A liberal friend of mine sent out an email this past week urging all of the recipients to urge their Representative and Senator to push for the passage of the Dream Act when Congress reconvenes next week.
I wrote back that such a result would be a disaster for the cause of real immigration reform, no matter what the short-term benefits he imagined flowing from the act. Anyone who wants a comprehensive solution to the problem of illegal immigration, one that begins with the completion of the fence and moves on to regularization of the millions of illegal aliens in the country, cannot hope for a jam down of the Dream Act through a discredited Congress.
Similarly, no proponent of a policy allowing gays and lesbians to serve openly in the military should be cheering a quick vote on Don’t-Ask-Don’t-Tell in the next few weeks. Nor should any champion of campaign finance reform urge a vote on the Disclose Act.
In short, no serious proponent of representative government ought to be urging that the sweeping message of November 2 be ignored just so their particular special interest can garner a last-minute “win” in a lame duck Congress.
That lame duck session could and should pass a short term spending measure to allow for the operation of the government through, say, the end of February.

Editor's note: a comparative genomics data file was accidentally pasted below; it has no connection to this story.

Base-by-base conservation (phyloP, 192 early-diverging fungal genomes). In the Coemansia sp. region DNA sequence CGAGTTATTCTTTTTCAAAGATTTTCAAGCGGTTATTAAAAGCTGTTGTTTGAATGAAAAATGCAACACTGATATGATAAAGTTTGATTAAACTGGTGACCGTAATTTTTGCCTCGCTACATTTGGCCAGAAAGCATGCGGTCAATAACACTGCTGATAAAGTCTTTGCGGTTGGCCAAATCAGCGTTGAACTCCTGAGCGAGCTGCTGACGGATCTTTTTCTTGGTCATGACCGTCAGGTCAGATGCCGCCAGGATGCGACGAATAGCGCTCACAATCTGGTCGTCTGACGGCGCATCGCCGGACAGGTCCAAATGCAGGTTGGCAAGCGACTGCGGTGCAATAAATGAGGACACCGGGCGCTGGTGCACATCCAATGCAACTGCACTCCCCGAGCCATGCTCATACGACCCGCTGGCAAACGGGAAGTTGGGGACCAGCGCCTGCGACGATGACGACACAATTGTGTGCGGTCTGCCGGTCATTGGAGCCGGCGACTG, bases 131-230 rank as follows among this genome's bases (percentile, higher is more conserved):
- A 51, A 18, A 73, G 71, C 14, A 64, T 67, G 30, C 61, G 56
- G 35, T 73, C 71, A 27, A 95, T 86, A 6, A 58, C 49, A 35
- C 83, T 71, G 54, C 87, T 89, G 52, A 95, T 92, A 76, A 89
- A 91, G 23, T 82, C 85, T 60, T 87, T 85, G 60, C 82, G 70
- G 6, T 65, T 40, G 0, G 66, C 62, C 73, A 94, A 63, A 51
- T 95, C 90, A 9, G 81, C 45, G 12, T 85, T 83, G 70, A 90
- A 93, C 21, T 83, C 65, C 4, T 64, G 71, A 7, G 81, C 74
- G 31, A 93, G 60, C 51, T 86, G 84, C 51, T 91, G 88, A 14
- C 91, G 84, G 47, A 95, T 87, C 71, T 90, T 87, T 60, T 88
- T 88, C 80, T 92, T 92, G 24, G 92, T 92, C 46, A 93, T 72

And it would be consistent with the mandate the GOP received at the polls to extend the Bush tax cuts until such time as Congress affirmatively votes to raise them.
“I won,” President Obama bluntly told GOP leaders at a White House gathering shortly after his inauguration in 2009. Though he might well have been much better served by some humility as well as some of the bipartisanship he campaigned on, the president was simply stating that elections have consequences. He received the powers of his office from the people, and he used them.
But this failed Congress ought not to be legislating as though nothing happened, or as though the people affirmed the recklessness of the past two years. The vote was a national knock-out of the left’s beliefs and program, a complete and utter denunciation of the tax-and-spend policies of Nancy Pelosi and Harry Reid, and to ignore that verdict is to strike at the very core of the country’s social compact: Voters are sovereign.
The temptation is great to try and use the last few hours of power to reward political friends and punish political opponents, but the cost is so high that even the most dogmatic liberal ought to refuse the temptation.
What Brown and many other Senate Democrats need right now is a does of well-deserved humility as to what they know and don’t know about the country. They completely misjudged the public’s appetite for spending and Obamacare. If they continue to refuse to listen, their countdown to retirement will have certainly begun.
The votes of these 23 over the next three weeks will define many races for 2012. No senator hoping to remain seated in January 2013 will ignore the results of November, 2010.